One Sunday evening Orrell planned a service in which we sang hymns written by the great Methodist hymn writers Charles and John Wesley. The congregational singing was glorious that night!

Following the service I saw a group of our Methodist friends standing outside looking at the stained-glass windows. With light shining within the building, the windows were beautiful, and each one was inscribed with the name of the family who had provided it. When I joined the group they explained how grateful they were that the building was alive again and would not become one more derelict church building in a country where deserted church buildings were far too prevalent.

On the other hand I think of another congregation that practiced a form of open membership called ecumenical membership. Eventually there were more members whose roots were in denominations that did not practice baptism by immersion. And when a proposal was made for the congregation to merge with a denomination that practiced infant baptism, there were not enough church of Christ people left to prevent the congregation from merging. Hence they lost their historic witness to the biblical teaching on baptism and the Lord’s Supper as well.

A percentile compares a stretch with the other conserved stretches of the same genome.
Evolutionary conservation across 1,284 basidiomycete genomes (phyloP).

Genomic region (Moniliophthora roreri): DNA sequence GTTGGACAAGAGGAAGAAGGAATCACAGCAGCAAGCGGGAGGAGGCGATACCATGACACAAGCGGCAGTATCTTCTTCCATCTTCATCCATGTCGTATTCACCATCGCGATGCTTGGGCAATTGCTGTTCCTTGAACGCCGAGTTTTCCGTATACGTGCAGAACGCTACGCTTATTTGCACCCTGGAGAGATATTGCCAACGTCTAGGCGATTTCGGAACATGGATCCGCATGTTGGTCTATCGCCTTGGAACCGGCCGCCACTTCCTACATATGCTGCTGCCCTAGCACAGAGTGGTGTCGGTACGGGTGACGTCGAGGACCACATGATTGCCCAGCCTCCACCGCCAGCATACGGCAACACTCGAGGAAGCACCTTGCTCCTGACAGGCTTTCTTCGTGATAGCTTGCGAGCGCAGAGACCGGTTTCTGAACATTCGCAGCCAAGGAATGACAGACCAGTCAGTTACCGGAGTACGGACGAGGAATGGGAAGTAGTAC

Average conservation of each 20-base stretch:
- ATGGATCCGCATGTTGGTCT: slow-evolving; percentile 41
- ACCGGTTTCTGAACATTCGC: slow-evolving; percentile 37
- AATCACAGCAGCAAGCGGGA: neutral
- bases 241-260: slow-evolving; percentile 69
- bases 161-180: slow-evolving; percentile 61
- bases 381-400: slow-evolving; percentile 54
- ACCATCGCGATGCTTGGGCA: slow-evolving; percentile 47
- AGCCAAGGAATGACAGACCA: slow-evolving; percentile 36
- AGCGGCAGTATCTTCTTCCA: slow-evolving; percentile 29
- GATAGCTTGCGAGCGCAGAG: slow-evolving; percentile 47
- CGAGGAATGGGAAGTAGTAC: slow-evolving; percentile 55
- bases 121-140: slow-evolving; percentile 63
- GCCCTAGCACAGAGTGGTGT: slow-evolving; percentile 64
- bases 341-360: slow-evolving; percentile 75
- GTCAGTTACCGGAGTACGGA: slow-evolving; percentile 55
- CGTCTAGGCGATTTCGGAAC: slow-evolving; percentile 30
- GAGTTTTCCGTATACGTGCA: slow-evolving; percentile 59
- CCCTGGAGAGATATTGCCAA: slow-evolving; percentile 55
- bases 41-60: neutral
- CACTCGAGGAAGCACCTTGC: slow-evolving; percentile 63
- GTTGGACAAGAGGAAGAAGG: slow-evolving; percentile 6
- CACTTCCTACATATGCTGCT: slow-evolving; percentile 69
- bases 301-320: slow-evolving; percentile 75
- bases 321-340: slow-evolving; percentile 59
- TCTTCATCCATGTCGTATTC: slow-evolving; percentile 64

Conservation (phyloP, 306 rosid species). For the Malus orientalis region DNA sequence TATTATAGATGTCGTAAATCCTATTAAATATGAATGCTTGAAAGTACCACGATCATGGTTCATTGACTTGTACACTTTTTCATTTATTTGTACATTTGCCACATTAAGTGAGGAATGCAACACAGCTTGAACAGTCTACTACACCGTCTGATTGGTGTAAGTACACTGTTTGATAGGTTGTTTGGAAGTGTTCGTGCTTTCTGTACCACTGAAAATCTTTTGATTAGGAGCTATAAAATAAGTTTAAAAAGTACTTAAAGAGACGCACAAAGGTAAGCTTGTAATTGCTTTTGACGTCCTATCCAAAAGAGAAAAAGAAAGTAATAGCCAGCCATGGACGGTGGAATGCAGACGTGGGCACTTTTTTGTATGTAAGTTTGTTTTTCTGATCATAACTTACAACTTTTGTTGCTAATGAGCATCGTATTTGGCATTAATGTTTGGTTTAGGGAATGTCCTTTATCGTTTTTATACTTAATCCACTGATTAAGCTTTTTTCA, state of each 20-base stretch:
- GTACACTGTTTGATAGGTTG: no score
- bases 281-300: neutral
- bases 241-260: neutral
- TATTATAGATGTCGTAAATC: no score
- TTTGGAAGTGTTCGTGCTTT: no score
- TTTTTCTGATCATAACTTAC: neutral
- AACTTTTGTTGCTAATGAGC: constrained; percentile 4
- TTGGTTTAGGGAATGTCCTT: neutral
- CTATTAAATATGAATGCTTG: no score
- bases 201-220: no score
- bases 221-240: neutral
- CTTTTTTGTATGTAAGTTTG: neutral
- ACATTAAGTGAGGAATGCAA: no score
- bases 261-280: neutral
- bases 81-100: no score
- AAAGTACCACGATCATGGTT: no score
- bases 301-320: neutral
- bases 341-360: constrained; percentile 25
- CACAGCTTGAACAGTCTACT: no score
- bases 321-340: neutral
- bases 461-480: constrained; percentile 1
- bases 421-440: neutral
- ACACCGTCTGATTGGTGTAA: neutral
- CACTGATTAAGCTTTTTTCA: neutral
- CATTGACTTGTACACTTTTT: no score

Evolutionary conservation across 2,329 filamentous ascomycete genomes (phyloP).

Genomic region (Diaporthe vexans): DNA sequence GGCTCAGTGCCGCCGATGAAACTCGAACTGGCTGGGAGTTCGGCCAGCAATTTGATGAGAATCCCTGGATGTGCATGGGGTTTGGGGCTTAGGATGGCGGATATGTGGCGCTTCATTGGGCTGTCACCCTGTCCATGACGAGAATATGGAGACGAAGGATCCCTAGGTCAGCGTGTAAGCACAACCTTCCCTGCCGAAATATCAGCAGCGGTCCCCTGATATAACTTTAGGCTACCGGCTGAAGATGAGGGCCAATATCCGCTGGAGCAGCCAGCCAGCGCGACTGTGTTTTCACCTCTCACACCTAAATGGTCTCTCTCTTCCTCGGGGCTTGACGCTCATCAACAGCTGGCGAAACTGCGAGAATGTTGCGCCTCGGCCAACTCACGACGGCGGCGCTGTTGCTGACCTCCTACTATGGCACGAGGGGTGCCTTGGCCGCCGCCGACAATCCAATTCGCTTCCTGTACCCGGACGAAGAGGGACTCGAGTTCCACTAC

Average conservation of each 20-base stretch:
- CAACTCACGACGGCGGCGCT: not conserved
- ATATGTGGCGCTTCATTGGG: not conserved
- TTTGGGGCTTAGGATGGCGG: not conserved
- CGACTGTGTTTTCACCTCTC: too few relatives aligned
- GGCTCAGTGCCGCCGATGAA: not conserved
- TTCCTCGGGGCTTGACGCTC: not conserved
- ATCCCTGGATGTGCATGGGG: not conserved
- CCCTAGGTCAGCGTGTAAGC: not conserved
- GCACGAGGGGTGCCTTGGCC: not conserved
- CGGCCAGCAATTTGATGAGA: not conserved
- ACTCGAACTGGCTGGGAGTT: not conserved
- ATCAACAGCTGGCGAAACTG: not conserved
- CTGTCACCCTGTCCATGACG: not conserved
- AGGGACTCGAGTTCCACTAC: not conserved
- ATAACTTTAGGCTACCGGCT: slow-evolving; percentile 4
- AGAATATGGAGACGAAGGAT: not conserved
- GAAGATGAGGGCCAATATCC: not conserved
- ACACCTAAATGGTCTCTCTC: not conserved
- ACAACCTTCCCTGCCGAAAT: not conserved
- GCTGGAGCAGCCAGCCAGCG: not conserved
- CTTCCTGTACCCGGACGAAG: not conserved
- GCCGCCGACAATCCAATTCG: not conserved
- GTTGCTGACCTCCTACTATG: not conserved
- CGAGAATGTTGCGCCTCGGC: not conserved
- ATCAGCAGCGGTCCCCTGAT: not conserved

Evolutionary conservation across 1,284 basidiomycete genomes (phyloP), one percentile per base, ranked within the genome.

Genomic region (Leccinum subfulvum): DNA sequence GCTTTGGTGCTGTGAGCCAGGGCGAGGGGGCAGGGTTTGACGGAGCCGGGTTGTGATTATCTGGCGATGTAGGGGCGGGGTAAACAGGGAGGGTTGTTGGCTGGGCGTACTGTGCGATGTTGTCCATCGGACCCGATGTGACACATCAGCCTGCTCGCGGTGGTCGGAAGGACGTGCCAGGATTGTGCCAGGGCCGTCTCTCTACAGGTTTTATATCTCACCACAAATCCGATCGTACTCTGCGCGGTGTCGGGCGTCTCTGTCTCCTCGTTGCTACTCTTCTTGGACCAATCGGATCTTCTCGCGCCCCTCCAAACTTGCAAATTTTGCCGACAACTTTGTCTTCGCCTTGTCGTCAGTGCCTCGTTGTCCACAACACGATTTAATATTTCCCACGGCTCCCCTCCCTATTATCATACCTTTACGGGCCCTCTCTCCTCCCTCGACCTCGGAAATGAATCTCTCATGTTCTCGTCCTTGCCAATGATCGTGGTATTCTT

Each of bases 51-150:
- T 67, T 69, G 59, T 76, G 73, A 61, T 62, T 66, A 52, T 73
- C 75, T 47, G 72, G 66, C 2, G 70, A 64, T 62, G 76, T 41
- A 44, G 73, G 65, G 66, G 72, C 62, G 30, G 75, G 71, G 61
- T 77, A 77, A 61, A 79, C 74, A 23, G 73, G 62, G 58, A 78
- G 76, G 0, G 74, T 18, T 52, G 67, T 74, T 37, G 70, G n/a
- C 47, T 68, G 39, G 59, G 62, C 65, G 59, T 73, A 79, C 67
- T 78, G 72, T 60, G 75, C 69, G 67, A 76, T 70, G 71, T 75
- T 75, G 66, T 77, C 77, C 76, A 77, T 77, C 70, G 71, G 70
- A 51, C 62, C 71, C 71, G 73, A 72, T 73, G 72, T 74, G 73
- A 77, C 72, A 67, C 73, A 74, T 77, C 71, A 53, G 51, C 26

The distinction between the worshiping community and the membership of the congregation is a workable form of church policy that makes sense of the open Communion table while maintaining our witness to the scriptural teaching on the decisive role of baptism. And furthermore, as near as I can tell, this is in fact what most Christian churches and churches of Christ actually practice.

It is unfortunate that the beauty of the biblical teaching on baptism of repentant believers has been obscured by centuries of church history, but these are realities with which we must deal. We have often reminded ourselves that it is not a matter of “joining the church.” Rather it is coming to accept Jesus Christ as Lord and joining him in the watery grave of Christian baptism. It is then that one is added to the church (Acts 2:47).